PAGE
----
Landlords back £20m bid to prevent homelessness
Landlords have welcomed £20m Government initiative to support people who are faced with homelessness to secure a tenancy.
The Ministry of Housing, Communities and local government (MHCLG) says thousands if vulnerable people facing homelessness will benefit from the Private Rented Sector (PRS) Access Fund.
The scheme, announced in the last budget, will be used to help establish or expand council schemes, to guide people into sustainable tenancies in the private rented sector.
A successful programme run by homelessness charity Crisis to help homeless people into thousands of private rental tenancies provided a model for the fund.
Residential Landlords Association (RLA) policy director David Smith said: “With over one million households waiting for a social rented home, increasing numbers of councils are now turning to the private rented sector to provide homes for the homeless.
“We strongly welcome the formal launch of the Government’s access fund, as announced in the Budget last year and campaigned for by the RLA and Crisis.
"Homeless tenants face the most difficult financial pressures which this funding could play an important part in addressing, whether it’s support to provide a deposit or ensure rent payments are made.
“Such funding however needs to be matched by an ambitious programme to see more homes of every tenure developed. This includes homes for private rent.”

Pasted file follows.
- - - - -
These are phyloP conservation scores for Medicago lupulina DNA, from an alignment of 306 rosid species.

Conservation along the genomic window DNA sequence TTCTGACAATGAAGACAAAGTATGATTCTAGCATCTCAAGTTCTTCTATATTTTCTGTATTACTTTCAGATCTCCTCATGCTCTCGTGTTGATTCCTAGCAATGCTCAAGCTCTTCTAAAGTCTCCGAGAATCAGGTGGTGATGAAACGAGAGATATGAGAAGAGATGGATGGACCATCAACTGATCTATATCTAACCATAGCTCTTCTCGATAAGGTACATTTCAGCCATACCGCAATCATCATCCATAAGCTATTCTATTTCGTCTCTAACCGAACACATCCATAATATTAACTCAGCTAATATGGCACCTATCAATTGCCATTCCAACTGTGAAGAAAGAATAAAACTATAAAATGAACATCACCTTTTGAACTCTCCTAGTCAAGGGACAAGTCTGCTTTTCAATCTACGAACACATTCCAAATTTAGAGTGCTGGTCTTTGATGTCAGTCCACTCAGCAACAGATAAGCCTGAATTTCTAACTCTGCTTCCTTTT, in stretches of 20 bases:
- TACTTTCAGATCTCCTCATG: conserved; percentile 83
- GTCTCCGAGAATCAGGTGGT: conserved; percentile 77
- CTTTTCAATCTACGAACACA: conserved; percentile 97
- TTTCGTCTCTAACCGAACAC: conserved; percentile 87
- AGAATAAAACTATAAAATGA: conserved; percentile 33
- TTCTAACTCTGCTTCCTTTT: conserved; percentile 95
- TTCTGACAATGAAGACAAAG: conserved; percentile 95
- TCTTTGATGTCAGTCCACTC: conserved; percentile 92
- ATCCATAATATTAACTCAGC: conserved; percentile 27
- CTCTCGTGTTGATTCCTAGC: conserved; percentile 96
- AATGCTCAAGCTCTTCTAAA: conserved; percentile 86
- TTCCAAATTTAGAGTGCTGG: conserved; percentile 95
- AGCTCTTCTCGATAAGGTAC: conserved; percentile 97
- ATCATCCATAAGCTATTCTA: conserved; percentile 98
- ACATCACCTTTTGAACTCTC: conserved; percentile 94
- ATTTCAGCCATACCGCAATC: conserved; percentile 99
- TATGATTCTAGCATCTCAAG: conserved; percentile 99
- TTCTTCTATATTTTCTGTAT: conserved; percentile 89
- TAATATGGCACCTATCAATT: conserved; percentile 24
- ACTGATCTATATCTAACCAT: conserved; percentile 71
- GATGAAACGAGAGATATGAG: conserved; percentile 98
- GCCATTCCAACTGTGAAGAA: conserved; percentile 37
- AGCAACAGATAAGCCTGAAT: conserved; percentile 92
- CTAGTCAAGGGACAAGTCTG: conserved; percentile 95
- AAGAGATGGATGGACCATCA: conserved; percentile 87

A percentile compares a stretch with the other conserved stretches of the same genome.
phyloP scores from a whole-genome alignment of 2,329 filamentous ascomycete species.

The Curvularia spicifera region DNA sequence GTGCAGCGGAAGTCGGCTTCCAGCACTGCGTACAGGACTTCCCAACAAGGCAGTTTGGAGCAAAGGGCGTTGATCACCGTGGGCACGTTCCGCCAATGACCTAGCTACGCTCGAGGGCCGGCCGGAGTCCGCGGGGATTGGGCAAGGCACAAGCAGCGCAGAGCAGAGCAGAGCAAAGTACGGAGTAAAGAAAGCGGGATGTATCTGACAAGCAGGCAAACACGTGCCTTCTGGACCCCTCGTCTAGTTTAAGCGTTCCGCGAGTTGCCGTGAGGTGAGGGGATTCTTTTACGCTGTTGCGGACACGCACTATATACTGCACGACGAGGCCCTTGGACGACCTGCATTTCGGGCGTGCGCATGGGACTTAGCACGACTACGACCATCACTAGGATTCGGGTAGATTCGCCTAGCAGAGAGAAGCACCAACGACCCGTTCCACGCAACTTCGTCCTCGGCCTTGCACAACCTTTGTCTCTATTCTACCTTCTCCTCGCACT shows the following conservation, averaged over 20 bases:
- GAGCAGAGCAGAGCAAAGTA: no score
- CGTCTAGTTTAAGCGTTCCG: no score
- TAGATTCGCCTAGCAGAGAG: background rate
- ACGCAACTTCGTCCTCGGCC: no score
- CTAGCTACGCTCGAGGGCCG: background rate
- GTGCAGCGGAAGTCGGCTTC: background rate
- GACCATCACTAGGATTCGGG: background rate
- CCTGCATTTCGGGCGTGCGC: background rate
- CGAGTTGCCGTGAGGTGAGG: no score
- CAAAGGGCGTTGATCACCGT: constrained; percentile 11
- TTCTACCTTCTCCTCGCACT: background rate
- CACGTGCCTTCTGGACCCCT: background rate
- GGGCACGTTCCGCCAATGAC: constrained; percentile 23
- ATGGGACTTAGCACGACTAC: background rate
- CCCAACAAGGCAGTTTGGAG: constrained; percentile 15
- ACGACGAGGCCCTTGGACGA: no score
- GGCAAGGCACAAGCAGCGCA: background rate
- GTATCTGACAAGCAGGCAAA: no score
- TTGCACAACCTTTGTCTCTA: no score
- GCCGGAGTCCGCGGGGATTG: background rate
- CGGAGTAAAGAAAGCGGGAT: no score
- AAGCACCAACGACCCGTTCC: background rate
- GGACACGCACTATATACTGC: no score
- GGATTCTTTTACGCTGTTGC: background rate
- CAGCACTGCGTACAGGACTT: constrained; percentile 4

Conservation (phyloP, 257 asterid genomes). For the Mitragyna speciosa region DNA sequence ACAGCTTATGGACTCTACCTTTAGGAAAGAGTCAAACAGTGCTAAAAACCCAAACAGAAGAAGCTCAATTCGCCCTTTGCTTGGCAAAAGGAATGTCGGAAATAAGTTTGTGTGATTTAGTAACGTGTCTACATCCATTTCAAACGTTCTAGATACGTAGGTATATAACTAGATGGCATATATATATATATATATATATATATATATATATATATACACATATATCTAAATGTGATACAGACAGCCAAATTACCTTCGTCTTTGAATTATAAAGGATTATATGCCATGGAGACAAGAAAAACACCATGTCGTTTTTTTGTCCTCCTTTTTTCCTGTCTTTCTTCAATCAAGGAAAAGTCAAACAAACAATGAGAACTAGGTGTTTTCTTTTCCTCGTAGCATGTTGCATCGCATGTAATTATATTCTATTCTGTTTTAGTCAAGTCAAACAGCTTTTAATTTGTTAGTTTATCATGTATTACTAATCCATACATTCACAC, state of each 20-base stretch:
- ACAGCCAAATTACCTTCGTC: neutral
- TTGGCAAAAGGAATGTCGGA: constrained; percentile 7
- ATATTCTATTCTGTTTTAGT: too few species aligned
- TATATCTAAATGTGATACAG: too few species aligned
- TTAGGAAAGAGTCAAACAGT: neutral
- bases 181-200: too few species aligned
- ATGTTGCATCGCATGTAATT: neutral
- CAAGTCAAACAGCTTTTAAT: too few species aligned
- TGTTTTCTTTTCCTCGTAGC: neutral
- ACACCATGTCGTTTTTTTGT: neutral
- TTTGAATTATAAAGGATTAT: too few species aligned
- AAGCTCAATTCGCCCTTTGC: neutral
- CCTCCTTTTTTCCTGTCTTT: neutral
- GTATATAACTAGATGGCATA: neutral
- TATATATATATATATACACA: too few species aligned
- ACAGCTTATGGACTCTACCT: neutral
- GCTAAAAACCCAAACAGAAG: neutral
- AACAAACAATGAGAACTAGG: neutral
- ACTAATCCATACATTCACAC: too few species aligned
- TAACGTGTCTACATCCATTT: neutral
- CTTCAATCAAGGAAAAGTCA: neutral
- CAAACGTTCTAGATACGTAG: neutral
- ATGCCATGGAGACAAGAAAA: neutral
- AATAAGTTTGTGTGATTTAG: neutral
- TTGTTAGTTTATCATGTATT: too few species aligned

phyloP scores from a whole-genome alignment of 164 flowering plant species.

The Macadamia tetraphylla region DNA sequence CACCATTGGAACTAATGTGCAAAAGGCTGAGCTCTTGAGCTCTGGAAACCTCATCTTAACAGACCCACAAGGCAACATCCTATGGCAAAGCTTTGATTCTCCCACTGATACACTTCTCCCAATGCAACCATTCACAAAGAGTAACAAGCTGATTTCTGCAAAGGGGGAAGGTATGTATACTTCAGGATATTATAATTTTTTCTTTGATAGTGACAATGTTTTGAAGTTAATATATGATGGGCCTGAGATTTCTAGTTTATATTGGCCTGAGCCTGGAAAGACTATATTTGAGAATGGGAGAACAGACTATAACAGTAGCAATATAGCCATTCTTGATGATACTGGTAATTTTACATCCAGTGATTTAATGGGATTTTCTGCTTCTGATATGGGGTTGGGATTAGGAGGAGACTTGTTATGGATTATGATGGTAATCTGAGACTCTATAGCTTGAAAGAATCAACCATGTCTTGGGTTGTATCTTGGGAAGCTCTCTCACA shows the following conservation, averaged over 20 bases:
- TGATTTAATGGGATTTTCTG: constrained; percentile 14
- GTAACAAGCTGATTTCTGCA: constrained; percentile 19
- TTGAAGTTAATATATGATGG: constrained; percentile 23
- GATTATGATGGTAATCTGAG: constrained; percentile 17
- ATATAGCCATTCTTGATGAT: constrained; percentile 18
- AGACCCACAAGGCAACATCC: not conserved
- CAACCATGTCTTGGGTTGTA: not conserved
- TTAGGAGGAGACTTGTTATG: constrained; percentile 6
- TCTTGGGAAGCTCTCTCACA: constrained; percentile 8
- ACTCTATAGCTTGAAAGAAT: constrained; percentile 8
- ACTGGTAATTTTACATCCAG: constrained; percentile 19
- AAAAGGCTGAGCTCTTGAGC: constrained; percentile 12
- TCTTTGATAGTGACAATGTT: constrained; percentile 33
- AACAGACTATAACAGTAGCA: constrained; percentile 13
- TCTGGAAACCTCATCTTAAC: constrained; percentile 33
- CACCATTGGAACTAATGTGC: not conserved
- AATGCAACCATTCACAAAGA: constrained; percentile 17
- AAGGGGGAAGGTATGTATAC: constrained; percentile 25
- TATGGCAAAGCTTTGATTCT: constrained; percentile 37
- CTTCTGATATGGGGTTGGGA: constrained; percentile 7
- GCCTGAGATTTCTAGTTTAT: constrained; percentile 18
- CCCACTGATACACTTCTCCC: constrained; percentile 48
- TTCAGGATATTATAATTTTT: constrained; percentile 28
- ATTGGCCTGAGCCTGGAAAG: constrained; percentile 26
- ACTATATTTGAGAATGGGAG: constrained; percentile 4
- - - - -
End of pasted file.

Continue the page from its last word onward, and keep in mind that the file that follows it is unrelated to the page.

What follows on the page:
The initiative comes after the Homelessness Reduction Act, which came into force across England in April.
The RLA has welcomed a new Homelessness Reduction Act, that was introduced in England, which gave new duties for councils, including a new duty to prevent homelessness.
The Housing Act 1996 was amended so that an eviction notice will be enough for Local Authorities to help somebody presenting as at risk of homelessness – giving people time to get help in finding somewhere else to live before physically losing their home.
The RLA supported the move because it believed it would save a lot of worry and stress for both landlords and tenants.
Previously, those who were being served notice were only able to ‘present as homeless’ to the Local Authority and receive help once the bailiffs had been at the property.
This practice was essentially making people ‘homeless at home’ and trying to find alternative accommodation with what possessions they had with them in some cases.